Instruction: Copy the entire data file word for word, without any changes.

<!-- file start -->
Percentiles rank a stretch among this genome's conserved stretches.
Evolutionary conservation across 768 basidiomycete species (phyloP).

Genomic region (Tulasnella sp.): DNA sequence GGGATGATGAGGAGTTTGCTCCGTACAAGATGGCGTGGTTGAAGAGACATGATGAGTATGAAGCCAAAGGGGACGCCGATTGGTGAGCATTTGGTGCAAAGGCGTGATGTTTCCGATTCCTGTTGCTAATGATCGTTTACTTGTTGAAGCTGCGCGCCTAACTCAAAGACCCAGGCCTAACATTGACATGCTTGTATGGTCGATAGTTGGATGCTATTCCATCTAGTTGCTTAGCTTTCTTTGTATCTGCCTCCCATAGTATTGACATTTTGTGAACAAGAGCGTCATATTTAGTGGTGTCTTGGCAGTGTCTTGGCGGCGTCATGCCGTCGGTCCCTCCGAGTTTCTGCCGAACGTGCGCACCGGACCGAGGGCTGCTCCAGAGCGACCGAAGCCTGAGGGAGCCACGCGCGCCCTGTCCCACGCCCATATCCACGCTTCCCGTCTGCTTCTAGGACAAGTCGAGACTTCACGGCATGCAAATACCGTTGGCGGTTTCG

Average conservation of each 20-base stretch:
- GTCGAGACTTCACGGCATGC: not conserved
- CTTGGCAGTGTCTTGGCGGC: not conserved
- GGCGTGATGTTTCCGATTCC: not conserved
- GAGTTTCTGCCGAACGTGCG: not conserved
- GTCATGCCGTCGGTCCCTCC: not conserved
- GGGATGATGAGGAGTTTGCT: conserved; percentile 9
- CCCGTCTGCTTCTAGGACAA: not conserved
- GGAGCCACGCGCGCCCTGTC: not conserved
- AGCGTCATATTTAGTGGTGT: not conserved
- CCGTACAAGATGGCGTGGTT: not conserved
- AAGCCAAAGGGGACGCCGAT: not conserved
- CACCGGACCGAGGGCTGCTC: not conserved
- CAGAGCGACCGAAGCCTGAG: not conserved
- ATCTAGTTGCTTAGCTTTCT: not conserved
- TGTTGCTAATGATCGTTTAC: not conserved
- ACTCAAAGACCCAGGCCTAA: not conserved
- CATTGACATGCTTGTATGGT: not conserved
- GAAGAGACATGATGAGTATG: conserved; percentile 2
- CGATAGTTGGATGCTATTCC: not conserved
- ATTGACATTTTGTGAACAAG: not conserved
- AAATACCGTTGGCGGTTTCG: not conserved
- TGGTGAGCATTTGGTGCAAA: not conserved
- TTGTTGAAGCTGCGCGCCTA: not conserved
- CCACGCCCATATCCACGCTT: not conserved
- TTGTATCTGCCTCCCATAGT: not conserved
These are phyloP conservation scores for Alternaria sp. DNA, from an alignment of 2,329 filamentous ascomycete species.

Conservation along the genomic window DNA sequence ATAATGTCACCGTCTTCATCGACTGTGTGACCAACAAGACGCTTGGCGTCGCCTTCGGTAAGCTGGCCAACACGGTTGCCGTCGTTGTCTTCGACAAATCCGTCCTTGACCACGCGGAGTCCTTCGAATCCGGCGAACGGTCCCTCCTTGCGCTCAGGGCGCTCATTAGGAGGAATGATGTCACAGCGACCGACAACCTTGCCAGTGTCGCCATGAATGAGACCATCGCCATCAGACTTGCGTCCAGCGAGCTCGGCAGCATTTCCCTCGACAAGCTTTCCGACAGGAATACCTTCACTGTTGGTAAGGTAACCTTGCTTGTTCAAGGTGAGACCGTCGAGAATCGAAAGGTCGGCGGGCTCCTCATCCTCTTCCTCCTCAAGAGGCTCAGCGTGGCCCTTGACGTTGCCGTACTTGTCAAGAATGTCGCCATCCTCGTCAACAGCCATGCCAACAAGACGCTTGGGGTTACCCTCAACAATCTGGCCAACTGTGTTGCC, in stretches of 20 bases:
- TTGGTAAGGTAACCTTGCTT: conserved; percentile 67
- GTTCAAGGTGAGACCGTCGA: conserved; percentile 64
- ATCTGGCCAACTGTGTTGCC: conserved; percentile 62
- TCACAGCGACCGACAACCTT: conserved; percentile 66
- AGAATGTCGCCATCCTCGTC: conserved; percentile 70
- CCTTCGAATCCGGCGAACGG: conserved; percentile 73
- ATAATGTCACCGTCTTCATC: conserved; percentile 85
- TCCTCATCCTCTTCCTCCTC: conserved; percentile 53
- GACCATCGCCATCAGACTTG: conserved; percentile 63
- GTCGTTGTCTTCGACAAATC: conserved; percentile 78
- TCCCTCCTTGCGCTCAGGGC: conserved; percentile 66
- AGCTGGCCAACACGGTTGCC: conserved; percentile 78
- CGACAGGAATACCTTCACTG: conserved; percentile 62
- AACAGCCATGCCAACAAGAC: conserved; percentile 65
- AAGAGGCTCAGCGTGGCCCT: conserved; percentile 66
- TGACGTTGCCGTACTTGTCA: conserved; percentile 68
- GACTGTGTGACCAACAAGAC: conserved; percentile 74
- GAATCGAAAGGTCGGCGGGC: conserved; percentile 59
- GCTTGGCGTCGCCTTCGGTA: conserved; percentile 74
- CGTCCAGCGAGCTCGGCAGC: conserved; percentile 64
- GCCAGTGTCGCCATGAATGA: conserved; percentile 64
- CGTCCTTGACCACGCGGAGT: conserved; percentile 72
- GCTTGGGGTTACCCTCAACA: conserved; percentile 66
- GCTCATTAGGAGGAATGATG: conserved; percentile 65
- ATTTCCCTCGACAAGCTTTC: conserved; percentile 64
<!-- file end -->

Percentiles rank a stretch among this genome's conserved stretches.
Evolutionary conservation across 768 basidiomycete species (phyloP).

Genomic region (Tulasnella sp.): DNA sequence GGGATGATGAGGAGTTTGCTCCGTACAAGATGGCGTGGTTGAAGAGACATGATGAGTATGAAGCCAAAGGGGACGCCGATTGGTGAGCATTTGGTGCAAAGGCGTGATGTTTCCGATTCCTGTTGCTAATGATCGTTTACTTGTTGAAGCTGCGCGCCTAACTCAAAGACCCAGGCCTAACATTGACATGCTTGTATGGTCGATAGTTGGATGCTATTCCATCTAGTTGCTTAGCTTTCTTTGTATCTGCCTCCCATAGTATTGACATTTTGTGAACAAGAGCGTCATATTTAGTGGTGTCTTGGCAGTGTCTTGGCGGCGTCATGCCGTCGGTCCCTCCGAGTTTCTGCCGAACGTGCGCACCGGACCGAGGGCTGCTCCAGAGCGACCGAAGCCTGAGGGAGCCACGCGCGCCCTGTCCCACGCCCATATCCACGCTTCCCGTCTGCTTCTAGGACAAGTCGAGACTTCACGGCATGCAAATACCGTTGGCGGTTTCG

Average conservation of each 20-base stretch:
- GTCGAGACTTCACGGCATGC: not conserved
- CTTGGCAGTGTCTTGGCGGC: not conserved
- GGCGTGATGTTTCCGATTCC: not conserved
- GAGTTTCTGCCGAACGTGCG: not conserved
- GTCATGCCGTCGGTCCCTCC: not conserved
- GGGATGATGAGGAGTTTGCT: conserved; percentile 9
- CCCGTCTGCTTCTAGGACAA: not conserved
- GGAGCCACGCGCGCCCTGTC: not conserved
- AGCGTCATATTTAGTGGTGT: not conserved
- CCGTACAAGATGGCGTGGTT: not conserved
- AAGCCAAAGGGGACGCCGAT: not conserved
- CACCGGACCGAGGGCTGCTC: not conserved
- CAGAGCGACCGAAGCCTGAG: not conserved
- ATCTAGTTGCTTAGCTTTCT: not conserved
- TGTTGCTAATGATCGTTTAC: not conserved
- ACTCAAAGACCCAGGCCTAA: not conserved
- CATTGACATGCTTGTATGGT: not conserved
- GAAGAGACATGATGAGTATG: conserved; percentile 2
- CGATAGTTGGATGCTATTCC: not conserved
- ATTGACATTTTGTGAACAAG: not conserved
- AAATACCGTTGGCGGTTTCG: not conserved
- TGGTGAGCATTTGGTGCAAA: not conserved
- TTGTTGAAGCTGCGCGCCTA: not conserved
- CCACGCCCATATCCACGCTT: not conserved
- TTGTATCTGCCTCCCATAGT: not conserved
These are phyloP conservation scores for Alternaria sp. DNA, from an alignment of 2,329 filamentous ascomycete species.

Conservation along the genomic window DNA sequence ATAATGTCACCGTCTTCATCGACTGTGTGACCAACAAGACGCTTGGCGTCGCCTTCGGTAAGCTGGCCAACACGGTTGCCGTCGTTGTCTTCGACAAATCCGTCCTTGACCACGCGGAGTCCTTCGAATCCGGCGAACGGTCCCTCCTTGCGCTCAGGGCGCTCATTAGGAGGAATGATGTCACAGCGACCGACAACCTTGCCAGTGTCGCCATGAATGAGACCATCGCCATCAGACTTGCGTCCAGCGAGCTCGGCAGCATTTCCCTCGACAAGCTTTCCGACAGGAATACCTTCACTGTTGGTAAGGTAACCTTGCTTGTTCAAGGTGAGACCGTCGAGAATCGAAAGGTCGGCGGGCTCCTCATCCTCTTCCTCCTCAAGAGGCTCAGCGTGGCCCTTGACGTTGCCGTACTTGTCAAGAATGTCGCCATCCTCGTCAACAGCCATGCCAACAAGACGCTTGGGGTTACCCTCAACAATCTGGCCAACTGTGTTGCC, in stretches of 20 bases:
- TTGGTAAGGTAACCTTGCTT: conserved; percentile 67
- GTTCAAGGTGAGACCGTCGA: conserved; percentile 64
- ATCTGGCCAACTGTGTTGCC: conserved; percentile 62
- TCACAGCGACCGACAACCTT: conserved; percentile 66
- AGAATGTCGCCATCCTCGTC: conserved; percentile 70
- CCTTCGAATCCGGCGAACGG: conserved; percentile 73
- ATAATGTCACCGTCTTCATC: conserved; percentile 85
- TCCTCATCCTCTTCCTCCTC: conserved; percentile 53
- GACCATCGCCATCAGACTTG: conserved; percentile 63
- GTCGTTGTCTTCGACAAATC: conserved; percentile 78
- TCCCTCCTTGCGCTCAGGGC: conserved; percentile 66
- AGCTGGCCAACACGGTTGCC: conserved; percentile 78
- CGACAGGAATACCTTCACTG: conserved; percentile 62
- AACAGCCATGCCAACAAGAC: conserved; percentile 65
- AAGAGGCTCAGCGTGGCCCT: conserved; percentile 66
- TGACGTTGCCGTACTTGTCA: conserved; percentile 68
- GACTGTGTGACCAACAAGAC: conserved; percentile 74
- GAATCGAAAGGTCGGCGGGC: conserved; percentile 59
- GCTTGGCGTCGCCTTCGGTA: conserved; percentile 74
- CGTCCAGCGAGCTCGGCAGC: conserved; percentile 64
- GCCAGTGTCGCCATGAATGA: conserved; percentile 64
- CGTCCTTGACCACGCGGAGT: conserved; percentile 72
- GCTTGGGGTTACCCTCAACA: conserved; percentile 66
- GCTCATTAGGAGGAATGATG: conserved; percentile 65
- ATTTCCCTCGACAAGCTTTC: conserved; percentile 64